Christmas has flashed past once again, leaving me with some new cookbooks and foodie must-haves, a pile of shiny paper to recycle, some lovely memories of the food we ate and the new dishes I cooked, and lots of itsy-bitsy leftovers. (Is it just me getting older or is Christmas coming around faster each year?) There are half-empty packets of dried cranberries that went into the pistachio and cranberry nougat I made as gifts for friends (it also gave me the chance to try out my latest gadget - a sugar thermometer). I tried a new panforte di siena recipe, an aromatic concoction of spices, glace fruit and chocolate that was designed specifically to accompany a glass of rich Rutherglen muscat and that left me with a pile of glace figs and ginger. There are also many small bags of almonds, walnuts, and hazelnuts taking up space in my pantry.
My new year's resolution is to try and buy fewer cookbooks, as they are rapidly pushing every other book out of my bookcase and leaving little room for my stack of foodie magazines. But my resolve is being sorely tested as more and more glossy books full of luscious pictures and recipes pour forth from publishers. So I've decided to road-test the latest cookbooks through my local library. A recent loan was the interestingly titled How to cook absolutely everything cookbook by The Australian Women's Weekly. It's an impressively hefty and thick red-covered book with hundreds of recipes sorted according to ingredient type (salads, pasta, seafood, cakes etc). There were versions of many tried and true recipes, such as caesar salad, beef pies, chocolate cake and Christmas pudding, but also many new recipes. As I flicked through the cake chapter, I came across a recipe for fig, walnut and ginger cake that instantly took care of most of my Christmas itsy-bitsy leftovers.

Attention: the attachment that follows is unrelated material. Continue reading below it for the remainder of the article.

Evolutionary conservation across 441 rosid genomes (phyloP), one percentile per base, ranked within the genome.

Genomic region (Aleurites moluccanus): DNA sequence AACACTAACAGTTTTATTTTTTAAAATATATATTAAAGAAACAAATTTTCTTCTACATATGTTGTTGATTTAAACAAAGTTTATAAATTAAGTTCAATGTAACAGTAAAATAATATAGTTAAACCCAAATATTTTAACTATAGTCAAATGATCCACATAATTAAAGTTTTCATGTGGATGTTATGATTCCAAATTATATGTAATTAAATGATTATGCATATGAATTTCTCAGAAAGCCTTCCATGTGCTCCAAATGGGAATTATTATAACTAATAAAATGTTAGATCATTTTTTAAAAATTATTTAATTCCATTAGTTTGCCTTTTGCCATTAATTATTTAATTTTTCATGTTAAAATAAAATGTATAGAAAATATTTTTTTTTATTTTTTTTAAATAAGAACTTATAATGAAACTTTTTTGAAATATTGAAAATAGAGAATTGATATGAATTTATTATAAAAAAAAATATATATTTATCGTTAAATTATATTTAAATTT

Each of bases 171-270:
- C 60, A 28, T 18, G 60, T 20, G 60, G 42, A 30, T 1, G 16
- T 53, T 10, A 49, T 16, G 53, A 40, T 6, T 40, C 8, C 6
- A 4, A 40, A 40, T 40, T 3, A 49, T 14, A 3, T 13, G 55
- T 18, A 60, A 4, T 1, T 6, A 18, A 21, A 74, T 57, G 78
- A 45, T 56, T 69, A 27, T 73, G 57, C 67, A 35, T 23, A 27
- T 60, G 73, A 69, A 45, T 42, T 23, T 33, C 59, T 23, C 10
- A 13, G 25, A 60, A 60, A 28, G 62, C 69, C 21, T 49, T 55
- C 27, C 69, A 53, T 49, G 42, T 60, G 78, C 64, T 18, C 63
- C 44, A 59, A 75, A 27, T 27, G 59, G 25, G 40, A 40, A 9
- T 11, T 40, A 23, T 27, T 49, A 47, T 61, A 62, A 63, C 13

The fig, walnut and ginger cake is dense but moist, with sweetness from the figs, zing from the ginger and an addictive crunch from the walnuts. It also looks very pretty, with the jewels of glace fruit studded throughout the texture. I tweaked the recipe a little, substituting natural yoghurt for sour cream and adding extra glace fruit and nuts. Next time I will add a sprinkling of cinnamon or mixed spice for some extra tang.
It's an extremely easy cake to make, with the only drawback being the time-consuming task of finely chopping the ginger and figs. But the end result is worth it. A nice wedge of this cake, accompanied by a cup of Earl Grey tea, makes a perfect morning tea. It's so delicious that I won't be waiting for leftovers to make this again!
FIG, WALNUT AND GINGER CAKE
185g (6 1/2 ounces) butter, softened
165g (6 ounces) caster sugar
160g (6 ounces) glace figs, finely chopped
70g (2 ounces) glace ginger, finely chopped
70g (2 ounces) walnuts, finely chopped
75g (2 ounces) plain (all-purpose) flour
75g (2 ounces) self-raising flour
80g (2 ounces) natural yoghurt
Preheat the oven to 170 degrees Celsius (350 degrees Fahrenheit). Grease and line the base of a 14cm x 21cm (5 1/2 x 8 inch) loaf pan with non-stick baking paper. Cream butter and sugar together in a medium bowl until light and fluffy, then beat in eggs, one at a time. Stir in the figs, ginger and nuts, then fold in the sifted flours and yoghurt. Put into the prepared tin, smoothing the top. Bake for about one-and-a-quarter hours. Stand in the tin for five minutes, then turn out onto a wire rack to cool.
Adapted from a recipe featured in "How to cook absolutely everything" by The Australian Women's Weekly.